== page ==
Have a great week everyone!

1455061_614034055330223_967283944_nPs the kindle version is still 99p!

 

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Here we go … setting your writing goals

Yay it’s a shiny new year! Don’t spoil it!

I don’t know about you but I love the feel of a new year. I used to see it as a way to start over with new paper, clean diary, new goals but now I see it more as a restoration of the default setting and to make sure I am still on track.

Resolutions are usually broken within a couple of weeks so I prefer to think it terms of setting realistic goals and this can be at any time, but then pushing yourself to achieve. If you see it as a chore you will never succeed. If you  just keep making lists and moving the writing one down further, or pushing deadlines too much, the initial relief you feel will fade and you will still feel like a failure.

I am very driven anyway and I remember spending new year’s with  friend a few years ago and one of the first things I did in the new year was buy a copy of Writers & Artists Yearbook for that year and say — I have to stop getting rejected and I will do what it takes to find me an agent or publisher. At the time I think this was with the infamous Colourblind and I adopted a new approach by being more choosy in the agents I contacted. While I soon learned at the time my writing was not quite there, the agents who did look at it mostly asked to see the rest of it and it was certainly better than my send to all approach as a novice!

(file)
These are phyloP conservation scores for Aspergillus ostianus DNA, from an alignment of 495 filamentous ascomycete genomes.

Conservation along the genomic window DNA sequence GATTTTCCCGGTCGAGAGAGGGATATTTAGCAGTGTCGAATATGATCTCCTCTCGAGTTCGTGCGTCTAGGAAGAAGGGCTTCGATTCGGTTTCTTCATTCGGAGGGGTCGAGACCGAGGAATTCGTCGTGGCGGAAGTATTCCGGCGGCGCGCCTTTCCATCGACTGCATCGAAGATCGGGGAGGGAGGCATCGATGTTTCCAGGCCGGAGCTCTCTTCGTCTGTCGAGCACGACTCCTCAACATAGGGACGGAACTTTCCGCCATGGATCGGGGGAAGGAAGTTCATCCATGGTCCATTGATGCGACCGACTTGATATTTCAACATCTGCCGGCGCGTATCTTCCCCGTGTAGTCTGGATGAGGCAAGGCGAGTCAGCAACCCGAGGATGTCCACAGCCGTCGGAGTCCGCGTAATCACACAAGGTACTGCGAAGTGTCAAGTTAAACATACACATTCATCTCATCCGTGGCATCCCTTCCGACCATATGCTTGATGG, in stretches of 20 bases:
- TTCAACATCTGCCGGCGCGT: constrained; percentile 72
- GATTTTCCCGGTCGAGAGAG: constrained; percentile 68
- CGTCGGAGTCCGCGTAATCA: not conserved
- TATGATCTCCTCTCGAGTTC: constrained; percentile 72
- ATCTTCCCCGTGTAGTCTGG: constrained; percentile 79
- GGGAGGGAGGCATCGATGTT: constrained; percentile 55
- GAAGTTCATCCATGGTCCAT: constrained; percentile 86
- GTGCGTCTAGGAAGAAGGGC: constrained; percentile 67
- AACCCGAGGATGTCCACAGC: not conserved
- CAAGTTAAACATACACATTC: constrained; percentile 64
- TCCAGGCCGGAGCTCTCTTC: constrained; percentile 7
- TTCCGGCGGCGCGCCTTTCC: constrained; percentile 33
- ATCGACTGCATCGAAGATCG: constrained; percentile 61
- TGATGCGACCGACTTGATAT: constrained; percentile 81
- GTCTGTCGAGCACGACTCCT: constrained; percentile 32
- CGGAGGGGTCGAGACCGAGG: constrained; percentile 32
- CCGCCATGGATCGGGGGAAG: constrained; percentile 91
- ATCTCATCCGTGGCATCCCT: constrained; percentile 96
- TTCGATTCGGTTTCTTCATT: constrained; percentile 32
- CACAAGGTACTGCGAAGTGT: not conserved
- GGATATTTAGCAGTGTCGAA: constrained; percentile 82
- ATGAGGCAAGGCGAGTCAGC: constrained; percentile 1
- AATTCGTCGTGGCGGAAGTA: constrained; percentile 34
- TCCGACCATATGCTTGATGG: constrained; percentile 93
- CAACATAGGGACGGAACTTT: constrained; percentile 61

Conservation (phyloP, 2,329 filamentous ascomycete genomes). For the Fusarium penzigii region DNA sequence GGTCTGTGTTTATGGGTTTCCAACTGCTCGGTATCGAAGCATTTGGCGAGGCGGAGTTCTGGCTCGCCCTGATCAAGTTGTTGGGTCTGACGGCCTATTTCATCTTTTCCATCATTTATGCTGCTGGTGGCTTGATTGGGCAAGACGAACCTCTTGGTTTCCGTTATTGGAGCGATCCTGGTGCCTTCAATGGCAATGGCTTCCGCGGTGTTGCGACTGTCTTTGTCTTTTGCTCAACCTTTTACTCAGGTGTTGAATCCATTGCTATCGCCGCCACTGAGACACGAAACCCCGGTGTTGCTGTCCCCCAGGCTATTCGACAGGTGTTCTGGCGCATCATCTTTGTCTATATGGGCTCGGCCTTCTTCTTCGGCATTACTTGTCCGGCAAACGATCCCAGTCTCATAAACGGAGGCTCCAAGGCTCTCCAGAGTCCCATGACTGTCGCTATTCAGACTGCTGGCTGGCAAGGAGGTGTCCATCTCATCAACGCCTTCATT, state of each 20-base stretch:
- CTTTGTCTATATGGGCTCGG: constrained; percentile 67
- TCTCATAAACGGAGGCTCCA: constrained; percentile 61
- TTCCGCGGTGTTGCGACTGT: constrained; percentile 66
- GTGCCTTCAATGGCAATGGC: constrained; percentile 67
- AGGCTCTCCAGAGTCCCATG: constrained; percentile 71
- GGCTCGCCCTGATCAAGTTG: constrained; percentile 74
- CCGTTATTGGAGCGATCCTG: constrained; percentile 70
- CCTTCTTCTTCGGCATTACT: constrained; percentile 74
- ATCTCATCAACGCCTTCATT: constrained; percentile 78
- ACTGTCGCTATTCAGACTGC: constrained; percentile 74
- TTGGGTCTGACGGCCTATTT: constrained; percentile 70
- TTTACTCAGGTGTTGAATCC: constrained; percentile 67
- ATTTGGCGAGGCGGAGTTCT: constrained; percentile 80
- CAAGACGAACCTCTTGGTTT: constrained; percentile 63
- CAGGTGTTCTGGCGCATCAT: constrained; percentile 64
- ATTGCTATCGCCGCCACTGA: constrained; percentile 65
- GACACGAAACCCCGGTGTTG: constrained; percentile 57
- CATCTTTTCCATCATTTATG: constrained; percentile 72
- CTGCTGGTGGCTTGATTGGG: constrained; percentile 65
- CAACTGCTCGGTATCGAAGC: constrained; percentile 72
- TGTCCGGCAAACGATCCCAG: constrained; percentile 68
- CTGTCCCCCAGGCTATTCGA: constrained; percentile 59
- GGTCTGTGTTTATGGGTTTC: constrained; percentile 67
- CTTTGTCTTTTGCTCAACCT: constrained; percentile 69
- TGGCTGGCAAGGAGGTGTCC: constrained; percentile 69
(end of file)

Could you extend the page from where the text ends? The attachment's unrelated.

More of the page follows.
When I knew it wasn’t good enough I then set out new goals and took more courses and in my case studied for my MA too. I went back to short stories to learn the craft. I was determined and still am. But an important lesson I learned was that like evolution and indeed ecology, we must adapt to a changing landscape in order to move forward.

At this melancholy time of year we often look back. So look back at some of your earlier writing as this is a wonderful way to see how far you’ve come. We never stop learning.

So here’s some advice for those with manuscripts and the dream  that this will be the year, how much have you worked and reworked that MS? What has the feedback been like? Are you still trying to flog a — no I won’t say it, are you still trying with the same novel you wrote ages ago? There comes a time when you have to move forward with the next one, as I had to do with Colourblind. That isn’t the same as giving up, it’s learning, adapting, taking what you learned from each step and progressing and one day you will come back to that MS with fresh eyes and be able to do it justice. You will see why it was rejected.

I am a lover of lists and I live for the dream, but not just the realisation of it, the ride to get there which is why I say you should celebrate every success along the way, it’s all part of the journey. And we never stop learning.

For me as well as my having to keep telling people about my book (still 99p on Kindle it seems!) and planning the LA trip etc, I am now having to focus on getting the next one submitted and being prepared for rejection because it will come — but let’s hope this is the year I find me an agent.